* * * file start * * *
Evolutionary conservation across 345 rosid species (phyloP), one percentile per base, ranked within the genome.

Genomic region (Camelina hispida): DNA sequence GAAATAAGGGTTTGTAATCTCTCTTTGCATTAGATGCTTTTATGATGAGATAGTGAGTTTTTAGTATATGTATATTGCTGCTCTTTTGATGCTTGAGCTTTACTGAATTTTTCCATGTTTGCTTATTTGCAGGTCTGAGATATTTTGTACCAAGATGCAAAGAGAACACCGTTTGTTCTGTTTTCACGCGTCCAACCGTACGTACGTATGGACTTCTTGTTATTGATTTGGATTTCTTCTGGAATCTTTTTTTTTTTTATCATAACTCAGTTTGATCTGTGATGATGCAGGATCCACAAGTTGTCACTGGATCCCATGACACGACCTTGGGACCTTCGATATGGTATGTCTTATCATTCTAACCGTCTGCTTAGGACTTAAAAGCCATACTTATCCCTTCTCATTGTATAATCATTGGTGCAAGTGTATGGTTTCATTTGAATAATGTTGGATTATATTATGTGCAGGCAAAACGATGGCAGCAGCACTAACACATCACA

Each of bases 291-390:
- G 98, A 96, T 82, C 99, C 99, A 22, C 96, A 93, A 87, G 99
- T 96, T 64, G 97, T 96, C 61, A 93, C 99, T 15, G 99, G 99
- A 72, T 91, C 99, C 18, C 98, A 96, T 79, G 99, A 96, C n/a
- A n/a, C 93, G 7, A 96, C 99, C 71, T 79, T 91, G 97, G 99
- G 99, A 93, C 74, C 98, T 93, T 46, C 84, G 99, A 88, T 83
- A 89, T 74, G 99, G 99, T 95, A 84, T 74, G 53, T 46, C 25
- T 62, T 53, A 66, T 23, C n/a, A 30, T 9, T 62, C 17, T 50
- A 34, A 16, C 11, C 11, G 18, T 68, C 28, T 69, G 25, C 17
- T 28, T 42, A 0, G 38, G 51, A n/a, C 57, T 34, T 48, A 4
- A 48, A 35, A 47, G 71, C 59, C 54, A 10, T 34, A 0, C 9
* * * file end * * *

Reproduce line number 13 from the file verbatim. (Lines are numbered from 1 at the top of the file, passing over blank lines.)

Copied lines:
- A 48, A 35, A 47, G 71, C 59, C 54, A 10, T 34, A 0, C 9